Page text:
AI inaccuracies and misinformation

So, Microsoft is, in effect, self-insuring its AI products. Maybe its time to brush up on copyright law. Microsoft will defend AI users from copyright infringement lawsuits

Now this is a fascinating quote from counsel:

“We are charging our commercial customers for our Copilots, and if their use creates legal issues, we should make this our problem rather than our customers’ problem.”

If I’m a commercial customer of Microsoft (Office 365, OneDrive) and M$'s breach exposes my client data, it’s on them now?

I suspect Microsoft recognizes that it will ultimately be responsible anyway. This really is getting interesting.

Ed Bott, at ZDNet, has been writing lately about Microsoft’s plans mid-long term, including my fear that they have already stuck the stake in the ground to moving all software and services (including Windows) to the cloud. If they do that, and you are really only running off their backend services, then this acknowledgment as to AI does transfer to the whole liability issue for backend failures and breaches…

I just don’t want to be the first lawyer to have to tell the court - “But your honor, I use Windows 13, and it and all my files are in the cloud, and it was down at the deadline…”


If MS pushes this AI too hard and literally pushes everyone to the cloud, I will unequivocally switch to the Apple walled garden and not look back.


There’ll be AI inside Appletraz too.


Yeah but inside Apple I have advanced data protection—meaning I am protected from my data being siphoned.

Anyway, I am hoping that all this stuff is optional on the part of MS.

By the way, I typed a bad word thinking it would be made into the squares, but instead the post showed it and was hidden. :smirk: I edited so I think we are good.

So quasi on topic to all this. We have discussed in multiple threads "computational photography " both it’s obvious benefits but also some recent abuses such as the “fake moon” shots with the Samsung S23.

Along those lines, the thought has come up about reliance on digital photos as being truly representative of a scene/even give the myriad ways that the AI portion manipulates the image.

I had lunch with our legal counsel and he shared that another part of his firm is getting ready to challenge the admissibility of smart phone photos, in this instance of traffic court of all things involving someone not observing a posted stop sign.

In this case the plaintiff is arguing with his own photos that the sign is not properly visible, and just as importantly, the municipalities photo “evidence” of him running the stop sign should not be admissible due to AI related manipulation.

The founding attorney has always been a big advocate of personal civil rights and has been concerned about the potential for malicious manipulation of digital images and thus looking for an opportunity like this in court.

It will of course likely take some time to adjudicate regardless of outcome, but the larger impacts could/should be potentially precedent setting.


I have an issue that is similar but different in a case I am working on. It involves the synthesis of digital aerial images into data and back into an aerial “photograph.” We are challenging the admissibility of the “photograph” as such for much the same reasons.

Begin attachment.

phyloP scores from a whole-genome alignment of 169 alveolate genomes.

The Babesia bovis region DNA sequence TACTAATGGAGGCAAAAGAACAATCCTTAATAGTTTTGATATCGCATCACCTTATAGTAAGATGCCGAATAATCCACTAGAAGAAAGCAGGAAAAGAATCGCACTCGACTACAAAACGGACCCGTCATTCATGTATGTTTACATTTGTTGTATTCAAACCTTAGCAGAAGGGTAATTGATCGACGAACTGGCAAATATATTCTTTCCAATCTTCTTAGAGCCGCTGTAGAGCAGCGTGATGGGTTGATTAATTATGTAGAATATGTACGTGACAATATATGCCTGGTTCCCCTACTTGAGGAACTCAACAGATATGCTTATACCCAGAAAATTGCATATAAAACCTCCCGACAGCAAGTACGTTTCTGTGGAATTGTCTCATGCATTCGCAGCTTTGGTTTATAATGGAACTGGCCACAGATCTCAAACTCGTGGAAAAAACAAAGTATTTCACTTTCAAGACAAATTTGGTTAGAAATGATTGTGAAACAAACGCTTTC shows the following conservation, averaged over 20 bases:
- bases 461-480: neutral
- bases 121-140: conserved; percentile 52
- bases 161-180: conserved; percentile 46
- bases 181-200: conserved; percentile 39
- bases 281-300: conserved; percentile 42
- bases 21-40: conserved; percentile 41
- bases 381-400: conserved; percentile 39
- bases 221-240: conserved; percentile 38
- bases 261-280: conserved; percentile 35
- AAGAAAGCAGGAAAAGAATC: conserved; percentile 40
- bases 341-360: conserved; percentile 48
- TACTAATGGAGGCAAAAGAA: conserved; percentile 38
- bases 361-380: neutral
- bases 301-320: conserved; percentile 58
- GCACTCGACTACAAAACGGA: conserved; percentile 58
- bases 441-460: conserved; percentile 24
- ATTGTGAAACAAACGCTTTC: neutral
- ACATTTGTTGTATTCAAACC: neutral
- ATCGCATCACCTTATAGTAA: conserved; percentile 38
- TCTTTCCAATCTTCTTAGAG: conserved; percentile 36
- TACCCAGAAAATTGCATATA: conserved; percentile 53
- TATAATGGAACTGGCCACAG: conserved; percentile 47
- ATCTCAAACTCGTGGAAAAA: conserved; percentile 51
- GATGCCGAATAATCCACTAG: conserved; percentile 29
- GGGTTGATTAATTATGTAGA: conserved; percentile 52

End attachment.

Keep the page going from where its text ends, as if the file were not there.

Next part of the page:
The legal landscape in this area is nearly limitless.


I am highly confident that the vendors who provide traffic camera enforcement data (who are usually low bidders and make a percentage of the fine revenue as payment) haven’t spent the time or money to harden their system against tampering or manipulation. LIkewise, the municipalities they serve are equally unprepared for a real chain of custody and digital integrity fight.

I’ll be back with :popcorn: and :beers:


For those of us not of the American bent, are we talking about another cornucopia of US litigation?


Somebody had to sing it.

Every time Goldman Sachs has to go out of its way to tell us something is not a bubble, its because it’s a bubble. Tulips anyone? AI is not a bubble (


Elle and her performing partner is a hero in Roswell NM (the spaceship crash site)

PS - yes, the ROSWELL SPACESHIP CRASH SITE. Do you really think the the world’s only atomic bomb air base in 1947 would mistake a weather balloon for a flying saucer? REALLY?


The lawsuits continue to proliferate. John Grisham, George R.R. Martin and other prominent authors sue OpenAI ( Shame my daughter is not in law school yet. I read somewhere that Amazon is now rejecting self published books written using ChatGPT.


Lots of lawyers are going to make lots of money.

But in terms of actually achieving anything… it’s vs. The Internet. ML is just going to go on and on, regardless of the law now.

The cynic in me says that the lawyers are fine with this.

You CAN’T make this stuff up:

“Feedback loop of misinformation” sounds like a political phrase…


OK folks - I’m not a dumb lawyer, but I want someone to explain to me how this disclosure explanation from MS protects my proprietary client data while using Copilot?

@Bronsky, @Bishop, @Dellaster, @Desertlap - care to chime in? Still looks like your data has to be resident in Azure ro the LLM “magic” to work, so I’m relying on M$ to not let it leak?

I didn’t realize the ABA is on the hunt and trying to put onus on developers (beware M$ - ha ha ha Gate’s father was a lawyer):

ABA Creates Artificial Intelligence Task Force | The Federalist Society.

Ironic, I was about to start a separate thread about this very issue with CoPilot.

There are many industries and federal contractors (and others under traditional civil non-disclosure agreements) who, by law and or contract, cannot allow their files to be “scanned” by third parties.

Many may already be in breach by allowing AI on their systems already.

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